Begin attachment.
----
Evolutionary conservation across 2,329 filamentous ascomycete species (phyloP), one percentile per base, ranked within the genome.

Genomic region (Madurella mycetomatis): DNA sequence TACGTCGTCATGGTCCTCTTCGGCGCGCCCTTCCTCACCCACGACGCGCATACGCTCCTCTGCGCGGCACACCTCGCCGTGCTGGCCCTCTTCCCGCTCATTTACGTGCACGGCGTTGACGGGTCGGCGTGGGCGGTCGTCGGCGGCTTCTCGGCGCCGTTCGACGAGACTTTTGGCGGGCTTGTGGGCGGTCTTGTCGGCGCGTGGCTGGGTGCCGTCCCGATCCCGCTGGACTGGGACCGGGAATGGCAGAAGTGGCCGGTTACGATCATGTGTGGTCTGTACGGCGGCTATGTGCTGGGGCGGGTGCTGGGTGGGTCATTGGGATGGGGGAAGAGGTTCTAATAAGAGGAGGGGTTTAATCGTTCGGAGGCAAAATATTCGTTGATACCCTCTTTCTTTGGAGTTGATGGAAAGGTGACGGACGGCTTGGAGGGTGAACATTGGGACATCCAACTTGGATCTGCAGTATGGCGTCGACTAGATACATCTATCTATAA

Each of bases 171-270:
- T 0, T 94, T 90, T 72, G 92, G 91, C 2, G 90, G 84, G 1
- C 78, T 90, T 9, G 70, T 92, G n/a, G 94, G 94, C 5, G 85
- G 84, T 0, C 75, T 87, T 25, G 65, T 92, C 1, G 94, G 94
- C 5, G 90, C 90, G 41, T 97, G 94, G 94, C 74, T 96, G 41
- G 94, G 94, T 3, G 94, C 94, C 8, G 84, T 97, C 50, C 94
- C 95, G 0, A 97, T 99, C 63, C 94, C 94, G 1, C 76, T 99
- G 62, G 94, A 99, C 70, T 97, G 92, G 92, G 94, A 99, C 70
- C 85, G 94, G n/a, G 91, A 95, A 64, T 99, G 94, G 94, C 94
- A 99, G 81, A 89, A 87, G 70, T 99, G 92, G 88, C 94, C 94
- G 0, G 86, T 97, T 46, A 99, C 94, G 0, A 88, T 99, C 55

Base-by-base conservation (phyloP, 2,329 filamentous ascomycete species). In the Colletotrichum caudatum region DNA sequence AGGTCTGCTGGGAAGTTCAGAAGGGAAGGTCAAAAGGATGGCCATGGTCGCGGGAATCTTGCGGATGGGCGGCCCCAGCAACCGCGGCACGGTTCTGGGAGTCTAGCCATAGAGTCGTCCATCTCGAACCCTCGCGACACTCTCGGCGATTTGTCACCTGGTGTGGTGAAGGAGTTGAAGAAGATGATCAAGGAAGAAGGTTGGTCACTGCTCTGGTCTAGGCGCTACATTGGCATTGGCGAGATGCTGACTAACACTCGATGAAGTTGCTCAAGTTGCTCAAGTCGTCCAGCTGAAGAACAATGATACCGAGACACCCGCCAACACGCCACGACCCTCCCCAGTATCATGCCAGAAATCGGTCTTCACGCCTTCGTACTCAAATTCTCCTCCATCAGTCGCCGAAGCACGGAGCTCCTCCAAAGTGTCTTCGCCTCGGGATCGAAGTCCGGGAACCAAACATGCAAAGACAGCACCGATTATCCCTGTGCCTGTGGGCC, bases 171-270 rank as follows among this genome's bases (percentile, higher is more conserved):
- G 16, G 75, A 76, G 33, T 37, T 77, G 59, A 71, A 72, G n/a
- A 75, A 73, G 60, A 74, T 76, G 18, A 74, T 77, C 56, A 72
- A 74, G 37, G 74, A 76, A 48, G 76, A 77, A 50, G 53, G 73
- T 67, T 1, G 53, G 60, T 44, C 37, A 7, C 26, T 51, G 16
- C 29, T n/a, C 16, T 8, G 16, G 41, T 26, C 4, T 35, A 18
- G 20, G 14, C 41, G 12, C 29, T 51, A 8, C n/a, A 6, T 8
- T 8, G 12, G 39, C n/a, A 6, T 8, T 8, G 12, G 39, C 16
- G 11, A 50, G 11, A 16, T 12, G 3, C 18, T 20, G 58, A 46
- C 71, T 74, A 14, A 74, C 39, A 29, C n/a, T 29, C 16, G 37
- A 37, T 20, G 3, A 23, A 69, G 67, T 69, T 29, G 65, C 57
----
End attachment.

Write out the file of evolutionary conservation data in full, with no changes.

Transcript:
Evolutionary conservation across 2,329 filamentous ascomycete species (phyloP), one percentile per base, ranked within the genome.

Genomic region (Madurella mycetomatis): DNA sequence TACGTCGTCATGGTCCTCTTCGGCGCGCCCTTCCTCACCCACGACGCGCATACGCTCCTCTGCGCGGCACACCTCGCCGTGCTGGCCCTCTTCCCGCTCATTTACGTGCACGGCGTTGACGGGTCGGCGTGGGCGGTCGTCGGCGGCTTCTCGGCGCCGTTCGACGAGACTTTTGGCGGGCTTGTGGGCGGTCTTGTCGGCGCGTGGCTGGGTGCCGTCCCGATCCCGCTGGACTGGGACCGGGAATGGCAGAAGTGGCCGGTTACGATCATGTGTGGTCTGTACGGCGGCTATGTGCTGGGGCGGGTGCTGGGTGGGTCATTGGGATGGGGGAAGAGGTTCTAATAAGAGGAGGGGTTTAATCGTTCGGAGGCAAAATATTCGTTGATACCCTCTTTCTTTGGAGTTGATGGAAAGGTGACGGACGGCTTGGAGGGTGAACATTGGGACATCCAACTTGGATCTGCAGTATGGCGTCGACTAGATACATCTATCTATAA

Each of bases 171-270:
- T 0, T 94, T 90, T 72, G 92, G 91, C 2, G 90, G 84, G 1
- C 78, T 90, T 9, G 70, T 92, G n/a, G 94, G 94, C 5, G 85
- G 84, T 0, C 75, T 87, T 25, G 65, T 92, C 1, G 94, G 94
- C 5, G 90, C 90, G 41, T 97, G 94, G 94, C 74, T 96, G 41
- G 94, G 94, T 3, G 94, C 94, C 8, G 84, T 97, C 50, C 94
- C 95, G 0, A 97, T 99, C 63, C 94, C 94, G 1, C 76, T 99
- G 62, G 94, A 99, C 70, T 97, G 92, G 92, G 94, A 99, C 70
- C 85, G 94, G n/a, G 91, A 95, A 64, T 99, G 94, G 94, C 94
- A 99, G 81, A 89, A 87, G 70, T 99, G 92, G 88, C 94, C 94
- G 0, G 86, T 97, T 46, A 99, C 94, G 0, A 88, T 99, C 55

Base-by-base conservation (phyloP, 2,329 filamentous ascomycete species). In the Colletotrichum caudatum region DNA sequence AGGTCTGCTGGGAAGTTCAGAAGGGAAGGTCAAAAGGATGGCCATGGTCGCGGGAATCTTGCGGATGGGCGGCCCCAGCAACCGCGGCACGGTTCTGGGAGTCTAGCCATAGAGTCGTCCATCTCGAACCCTCGCGACACTCTCGGCGATTTGTCACCTGGTGTGGTGAAGGAGTTGAAGAAGATGATCAAGGAAGAAGGTTGGTCACTGCTCTGGTCTAGGCGCTACATTGGCATTGGCGAGATGCTGACTAACACTCGATGAAGTTGCTCAAGTTGCTCAAGTCGTCCAGCTGAAGAACAATGATACCGAGACACCCGCCAACACGCCACGACCCTCCCCAGTATCATGCCAGAAATCGGTCTTCACGCCTTCGTACTCAAATTCTCCTCCATCAGTCGCCGAAGCACGGAGCTCCTCCAAAGTGTCTTCGCCTCGGGATCGAAGTCCGGGAACCAAACATGCAAAGACAGCACCGATTATCCCTGTGCCTGTGGGCC, bases 171-270 rank as follows among this genome's bases (percentile, higher is more conserved):
- G 16, G 75, A 76, G 33, T 37, T 77, G 59, A 71, A 72, G n/a
- A 75, A 73, G 60, A 74, T 76, G 18, A 74, T 77, C 56, A 72
- A 74, G 37, G 74, A 76, A 48, G 76, A 77, A 50, G 53, G 73
- T 67, T 1, G 53, G 60, T 44, C 37, A 7, C 26, T 51, G 16
- C 29, T n/a, C 16, T 8, G 16, G 41, T 26, C 4, T 35, A 18
- G 20, G 14, C 41, G 12, C 29, T 51, A 8, C n/a, A 6, T 8
- T 8, G 12, G 39, C n/a, A 6, T 8, T 8, G 12, G 39, C 16
- G 11, A 50, G 11, A 16, T 12, G 3, C 18, T 20, G 58, A 46
- C 71, T 74, A 14, A 74, C 39, A 29, C n/a, T 29, C 16, G 37
- A 37, T 20, G 3, A 23, A 69, G 67, T 69, T 29, G 65, C 57